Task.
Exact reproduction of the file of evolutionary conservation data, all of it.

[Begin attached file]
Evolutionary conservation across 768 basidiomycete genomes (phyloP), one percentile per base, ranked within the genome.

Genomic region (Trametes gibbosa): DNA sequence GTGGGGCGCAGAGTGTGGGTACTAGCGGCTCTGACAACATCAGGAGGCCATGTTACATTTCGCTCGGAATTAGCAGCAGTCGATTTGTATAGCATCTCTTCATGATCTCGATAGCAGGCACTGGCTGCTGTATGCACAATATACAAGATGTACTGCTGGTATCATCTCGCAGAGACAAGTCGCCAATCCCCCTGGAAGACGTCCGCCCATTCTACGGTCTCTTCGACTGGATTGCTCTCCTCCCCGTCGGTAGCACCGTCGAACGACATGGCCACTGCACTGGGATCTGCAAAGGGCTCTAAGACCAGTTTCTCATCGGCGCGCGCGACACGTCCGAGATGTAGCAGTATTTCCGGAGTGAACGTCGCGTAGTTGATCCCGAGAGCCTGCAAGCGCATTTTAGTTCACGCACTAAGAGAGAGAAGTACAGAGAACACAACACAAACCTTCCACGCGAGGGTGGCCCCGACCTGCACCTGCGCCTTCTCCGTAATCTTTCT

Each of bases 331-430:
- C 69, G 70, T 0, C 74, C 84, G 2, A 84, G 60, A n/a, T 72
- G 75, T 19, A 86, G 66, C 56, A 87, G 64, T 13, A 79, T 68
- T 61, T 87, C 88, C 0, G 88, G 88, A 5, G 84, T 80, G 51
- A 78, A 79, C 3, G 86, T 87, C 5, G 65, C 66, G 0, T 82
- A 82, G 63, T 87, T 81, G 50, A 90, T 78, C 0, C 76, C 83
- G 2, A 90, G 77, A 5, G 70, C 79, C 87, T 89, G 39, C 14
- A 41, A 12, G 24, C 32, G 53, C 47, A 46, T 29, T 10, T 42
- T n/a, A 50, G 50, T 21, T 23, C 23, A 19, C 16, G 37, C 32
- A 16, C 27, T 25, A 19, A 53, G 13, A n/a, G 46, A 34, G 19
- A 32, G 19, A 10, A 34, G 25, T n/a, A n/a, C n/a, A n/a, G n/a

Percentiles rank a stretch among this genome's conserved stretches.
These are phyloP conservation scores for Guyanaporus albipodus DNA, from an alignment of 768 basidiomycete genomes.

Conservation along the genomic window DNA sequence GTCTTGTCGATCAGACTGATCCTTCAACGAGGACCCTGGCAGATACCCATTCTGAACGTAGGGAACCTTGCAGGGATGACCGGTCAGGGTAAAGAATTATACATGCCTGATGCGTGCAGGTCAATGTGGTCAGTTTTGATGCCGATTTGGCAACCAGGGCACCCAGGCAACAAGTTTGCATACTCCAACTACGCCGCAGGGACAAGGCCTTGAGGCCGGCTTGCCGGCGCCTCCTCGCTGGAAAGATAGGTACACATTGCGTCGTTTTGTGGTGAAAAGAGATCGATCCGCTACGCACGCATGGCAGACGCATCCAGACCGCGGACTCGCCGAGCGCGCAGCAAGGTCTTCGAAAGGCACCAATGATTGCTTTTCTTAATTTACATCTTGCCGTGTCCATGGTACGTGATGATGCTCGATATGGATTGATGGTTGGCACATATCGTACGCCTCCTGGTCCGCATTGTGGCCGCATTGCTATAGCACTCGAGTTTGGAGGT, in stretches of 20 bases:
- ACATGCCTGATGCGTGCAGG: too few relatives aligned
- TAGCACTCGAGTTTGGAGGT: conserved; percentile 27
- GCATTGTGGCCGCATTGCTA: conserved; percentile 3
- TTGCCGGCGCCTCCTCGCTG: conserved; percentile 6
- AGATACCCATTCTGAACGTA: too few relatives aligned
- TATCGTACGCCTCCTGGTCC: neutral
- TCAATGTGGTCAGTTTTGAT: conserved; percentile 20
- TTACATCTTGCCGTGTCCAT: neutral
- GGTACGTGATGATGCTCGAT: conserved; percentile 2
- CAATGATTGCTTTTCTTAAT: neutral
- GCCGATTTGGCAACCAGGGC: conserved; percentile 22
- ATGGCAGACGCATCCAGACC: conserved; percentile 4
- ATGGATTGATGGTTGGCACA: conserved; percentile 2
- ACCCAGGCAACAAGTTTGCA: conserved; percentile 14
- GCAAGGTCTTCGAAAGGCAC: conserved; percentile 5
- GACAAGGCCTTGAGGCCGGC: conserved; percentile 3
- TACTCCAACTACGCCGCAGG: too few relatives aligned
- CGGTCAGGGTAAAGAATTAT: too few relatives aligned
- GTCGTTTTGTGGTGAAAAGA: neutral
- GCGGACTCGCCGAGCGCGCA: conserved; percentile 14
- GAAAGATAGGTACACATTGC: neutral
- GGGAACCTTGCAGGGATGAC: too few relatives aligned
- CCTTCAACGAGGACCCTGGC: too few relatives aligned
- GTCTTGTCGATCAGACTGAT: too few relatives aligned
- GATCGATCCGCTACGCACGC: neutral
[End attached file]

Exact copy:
Evolutionary conservation across 768 basidiomycete genomes (phyloP), one percentile per base, ranked within the genome.

Genomic region (Trametes gibbosa): DNA sequence GTGGGGCGCAGAGTGTGGGTACTAGCGGCTCTGACAACATCAGGAGGCCATGTTACATTTCGCTCGGAATTAGCAGCAGTCGATTTGTATAGCATCTCTTCATGATCTCGATAGCAGGCACTGGCTGCTGTATGCACAATATACAAGATGTACTGCTGGTATCATCTCGCAGAGACAAGTCGCCAATCCCCCTGGAAGACGTCCGCCCATTCTACGGTCTCTTCGACTGGATTGCTCTCCTCCCCGTCGGTAGCACCGTCGAACGACATGGCCACTGCACTGGGATCTGCAAAGGGCTCTAAGACCAGTTTCTCATCGGCGCGCGCGACACGTCCGAGATGTAGCAGTATTTCCGGAGTGAACGTCGCGTAGTTGATCCCGAGAGCCTGCAAGCGCATTTTAGTTCACGCACTAAGAGAGAGAAGTACAGAGAACACAACACAAACCTTCCACGCGAGGGTGGCCCCGACCTGCACCTGCGCCTTCTCCGTAATCTTTCT

Each of bases 331-430:
- C 69, G 70, T 0, C 74, C 84, G 2, A 84, G 60, A n/a, T 72
- G 75, T 19, A 86, G 66, C 56, A 87, G 64, T 13, A 79, T 68
- T 61, T 87, C 88, C 0, G 88, G 88, A 5, G 84, T 80, G 51
- A 78, A 79, C 3, G 86, T 87, C 5, G 65, C 66, G 0, T 82
- A 82, G 63, T 87, T 81, G 50, A 90, T 78, C 0, C 76, C 83
- G 2, A 90, G 77, A 5, G 70, C 79, C 87, T 89, G 39, C 14
- A 41, A 12, G 24, C 32, G 53, C 47, A 46, T 29, T 10, T 42
- T n/a, A 50, G 50, T 21, T 23, C 23, A 19, C 16, G 37, C 32
- A 16, C 27, T 25, A 19, A 53, G 13, A n/a, G 46, A 34, G 19
- A 32, G 19, A 10, A 34, G 25, T n/a, A n/a, C n/a, A n/a, G n/a

Percentiles rank a stretch among this genome's conserved stretches.
These are phyloP conservation scores for Guyanaporus albipodus DNA, from an alignment of 768 basidiomycete genomes.

Conservation along the genomic window DNA sequence GTCTTGTCGATCAGACTGATCCTTCAACGAGGACCCTGGCAGATACCCATTCTGAACGTAGGGAACCTTGCAGGGATGACCGGTCAGGGTAAAGAATTATACATGCCTGATGCGTGCAGGTCAATGTGGTCAGTTTTGATGCCGATTTGGCAACCAGGGCACCCAGGCAACAAGTTTGCATACTCCAACTACGCCGCAGGGACAAGGCCTTGAGGCCGGCTTGCCGGCGCCTCCTCGCTGGAAAGATAGGTACACATTGCGTCGTTTTGTGGTGAAAAGAGATCGATCCGCTACGCACGCATGGCAGACGCATCCAGACCGCGGACTCGCCGAGCGCGCAGCAAGGTCTTCGAAAGGCACCAATGATTGCTTTTCTTAATTTACATCTTGCCGTGTCCATGGTACGTGATGATGCTCGATATGGATTGATGGTTGGCACATATCGTACGCCTCCTGGTCCGCATTGTGGCCGCATTGCTATAGCACTCGAGTTTGGAGGT, in stretches of 20 bases:
- ACATGCCTGATGCGTGCAGG: too few relatives aligned
- TAGCACTCGAGTTTGGAGGT: conserved; percentile 27
- GCATTGTGGCCGCATTGCTA: conserved; percentile 3
- TTGCCGGCGCCTCCTCGCTG: conserved; percentile 6
- AGATACCCATTCTGAACGTA: too few relatives aligned
- TATCGTACGCCTCCTGGTCC: neutral
- TCAATGTGGTCAGTTTTGAT: conserved; percentile 20
- TTACATCTTGCCGTGTCCAT: neutral
- GGTACGTGATGATGCTCGAT: conserved; percentile 2
- CAATGATTGCTTTTCTTAAT: neutral
- GCCGATTTGGCAACCAGGGC: conserved; percentile 22
- ATGGCAGACGCATCCAGACC: conserved; percentile 4
- ATGGATTGATGGTTGGCACA: conserved; percentile 2
- ACCCAGGCAACAAGTTTGCA: conserved; percentile 14
- GCAAGGTCTTCGAAAGGCAC: conserved; percentile 5
- GACAAGGCCTTGAGGCCGGC: conserved; percentile 3
- TACTCCAACTACGCCGCAGG: too few relatives aligned
- CGGTCAGGGTAAAGAATTAT: too few relatives aligned
- GTCGTTTTGTGGTGAAAAGA: neutral
- GCGGACTCGCCGAGCGCGCA: conserved; percentile 14
- GAAAGATAGGTACACATTGC: neutral
- GGGAACCTTGCAGGGATGAC: too few relatives aligned
- CCTTCAACGAGGACCCTGGC: too few relatives aligned
- GTCTTGTCGATCAGACTGAT: too few relatives aligned
- GATCGATCCGCTACGCACGC: neutral